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Intraoral Radiography: Principles, Techniques and Error Correction

Gail F. Williamson, RDH, MS

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To better understand x-ray imaging, it is helpful to consider a radiograph as a shadow image of the teeth. Whether using rigid or phosphor plate digital sensors or conventional film, the purpose of the receptor is to record the shadow image. In discussing shadow-casting principles, the source of x-ray photons is the focal spot on the anode target inside the x-ray tube. Shadow-casting principles can be summarized as follows:

Principle One: X-rays should be emitted from the smallest source of radiation as possible. 

As electrons strike the focal spot, x-rays are emitted. The smaller the focal spot inside the tubehead, the greater the detail on the resultant image. Manufacturers govern the size of the focal spot, and it cannot be changed by the operator. However, the focal spot can become enlarged over time due to continuous use. When focal spot enlargement does occur, the resultant radiographic image becomes less sharp. The focal spot must be monitored through a quality assurance program. Resolution test devices will determine any change in the focal spot size.

Principle Two: The x-ray source-to-object distance should be as long as possible. 

The x-ray source-to-object distance refers to the distance between the focal spot and the receptor. The use of a long position indicating device (PID or cone) will enable the x-ray photons to emerge in a straighter line therefore producing a truer image and more accurate shadow. The straighter the x-ray photon line, the less divergent the x-ray beam. The resulting image will be a sharper, more accurate presentation of the structure being radiographed and demonstrate less image magnification.

Principle Three: The object-to-receptor distance should be as short as possible.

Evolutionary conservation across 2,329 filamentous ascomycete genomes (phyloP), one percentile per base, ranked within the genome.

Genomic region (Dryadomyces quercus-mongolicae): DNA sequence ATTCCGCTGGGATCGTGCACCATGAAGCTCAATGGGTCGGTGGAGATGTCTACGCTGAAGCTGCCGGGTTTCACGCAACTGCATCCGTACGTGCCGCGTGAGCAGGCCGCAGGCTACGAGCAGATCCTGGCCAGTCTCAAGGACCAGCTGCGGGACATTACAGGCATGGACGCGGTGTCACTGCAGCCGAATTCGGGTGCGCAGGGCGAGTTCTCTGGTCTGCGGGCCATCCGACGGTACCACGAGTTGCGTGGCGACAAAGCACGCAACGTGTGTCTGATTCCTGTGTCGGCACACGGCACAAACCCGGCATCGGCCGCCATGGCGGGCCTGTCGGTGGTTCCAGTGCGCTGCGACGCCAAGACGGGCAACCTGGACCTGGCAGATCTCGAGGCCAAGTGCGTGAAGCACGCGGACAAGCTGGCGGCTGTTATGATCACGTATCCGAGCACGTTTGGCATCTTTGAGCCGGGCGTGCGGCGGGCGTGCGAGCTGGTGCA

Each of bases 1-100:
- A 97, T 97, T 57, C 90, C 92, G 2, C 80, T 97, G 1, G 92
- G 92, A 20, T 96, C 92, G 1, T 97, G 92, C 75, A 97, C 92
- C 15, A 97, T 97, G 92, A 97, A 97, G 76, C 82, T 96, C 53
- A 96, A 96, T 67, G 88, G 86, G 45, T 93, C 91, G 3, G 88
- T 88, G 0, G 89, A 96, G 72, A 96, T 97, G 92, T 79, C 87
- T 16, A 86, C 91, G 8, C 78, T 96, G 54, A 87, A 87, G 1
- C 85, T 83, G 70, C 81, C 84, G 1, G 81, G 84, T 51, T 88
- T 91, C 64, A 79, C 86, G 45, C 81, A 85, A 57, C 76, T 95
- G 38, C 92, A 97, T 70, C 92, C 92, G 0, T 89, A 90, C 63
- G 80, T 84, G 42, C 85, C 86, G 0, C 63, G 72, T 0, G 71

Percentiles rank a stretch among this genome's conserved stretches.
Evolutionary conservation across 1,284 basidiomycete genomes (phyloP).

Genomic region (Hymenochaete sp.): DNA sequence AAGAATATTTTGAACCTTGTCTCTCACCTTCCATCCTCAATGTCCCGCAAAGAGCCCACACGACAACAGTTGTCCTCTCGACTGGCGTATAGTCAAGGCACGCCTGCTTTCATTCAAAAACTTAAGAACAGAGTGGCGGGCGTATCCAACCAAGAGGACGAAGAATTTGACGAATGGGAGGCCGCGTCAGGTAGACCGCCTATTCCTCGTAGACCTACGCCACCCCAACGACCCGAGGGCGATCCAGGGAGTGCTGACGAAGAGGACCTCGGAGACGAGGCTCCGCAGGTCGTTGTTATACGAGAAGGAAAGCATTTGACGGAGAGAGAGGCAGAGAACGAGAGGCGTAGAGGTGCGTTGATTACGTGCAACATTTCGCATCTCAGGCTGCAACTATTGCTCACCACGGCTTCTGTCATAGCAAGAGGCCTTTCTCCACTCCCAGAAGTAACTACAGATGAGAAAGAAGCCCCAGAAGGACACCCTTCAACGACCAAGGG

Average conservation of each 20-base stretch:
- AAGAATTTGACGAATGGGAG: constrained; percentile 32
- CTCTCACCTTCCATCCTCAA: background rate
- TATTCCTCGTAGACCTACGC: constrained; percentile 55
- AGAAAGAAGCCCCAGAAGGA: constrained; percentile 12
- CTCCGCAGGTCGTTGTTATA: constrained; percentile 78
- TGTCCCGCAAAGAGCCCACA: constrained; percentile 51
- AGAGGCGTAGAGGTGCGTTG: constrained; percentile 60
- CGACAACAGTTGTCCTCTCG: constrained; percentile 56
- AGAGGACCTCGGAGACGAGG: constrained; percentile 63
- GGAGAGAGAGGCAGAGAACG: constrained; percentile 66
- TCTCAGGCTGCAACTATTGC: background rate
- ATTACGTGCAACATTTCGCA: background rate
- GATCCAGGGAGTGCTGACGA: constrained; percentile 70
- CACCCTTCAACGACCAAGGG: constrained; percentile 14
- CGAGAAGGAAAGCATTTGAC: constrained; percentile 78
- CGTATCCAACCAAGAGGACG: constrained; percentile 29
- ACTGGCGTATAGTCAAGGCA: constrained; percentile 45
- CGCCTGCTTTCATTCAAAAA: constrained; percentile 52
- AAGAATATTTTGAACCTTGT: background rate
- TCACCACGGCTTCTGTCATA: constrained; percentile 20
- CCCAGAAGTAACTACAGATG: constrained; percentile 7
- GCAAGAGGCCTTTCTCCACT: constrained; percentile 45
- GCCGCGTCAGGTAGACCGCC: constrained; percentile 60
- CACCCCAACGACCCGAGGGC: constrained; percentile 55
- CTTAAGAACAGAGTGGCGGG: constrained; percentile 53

The object in this principle refers to the tooth or structures being radiographed. Placing the object close to the receptor reduces magnification and increases image sharpness. The bisecting angle technique follows this principle more so than the paralleling technique. The bisecting angle technique is more prone to shape distortion and is not recommended as a primary technique. Shape distortion is defined as deviation from the true shape of the object.

Principle Four: The receptor and long axis of the tooth should be parallel to each other.

When the receptor and the long axis of the tooth are parallel (as in the paralleling technique), the distortion of the radiographed image is decreased. Receptor to structure parallelism improves anatomic accuracy and reduces shape distortion.

Principle Five: The x-ray beam should be directed perpendicular to the receptor. 

The x-ray beam must be directed perpendicular to the long axis of the tooth, which ideally is also perpendicular to the receptor. When this principle is not followed, an error in vertical angulation is seen, and the resultant image will appear either foreshortened or elongated. Right angle entry of the x-ray beam improves anatomic accuracy and reduces shape distortion. The central ray (CR) is the center of the the x-ray beam and is often used to indicate the beam entry as well as centering the x-rays over the receptor.

These same shadow-casting principles can be demonstrated by using a flashlight and projecting the shadow of an object on a wall in a dark room. Completing this simple exercise may help the novice radiographer to better understand the need to apply these principles to produce an accurate image.

The "perfect" radiographic technique incorporates all five principles of shadow casting. Unfortunately, an ideal technique which meets all the requirements for accurate shadow casting has not been found. However, the paralleling technique which typically utilizes film-holding devices is the preferred intraoral technique because it follows most of the shadow-casting principles listed above.






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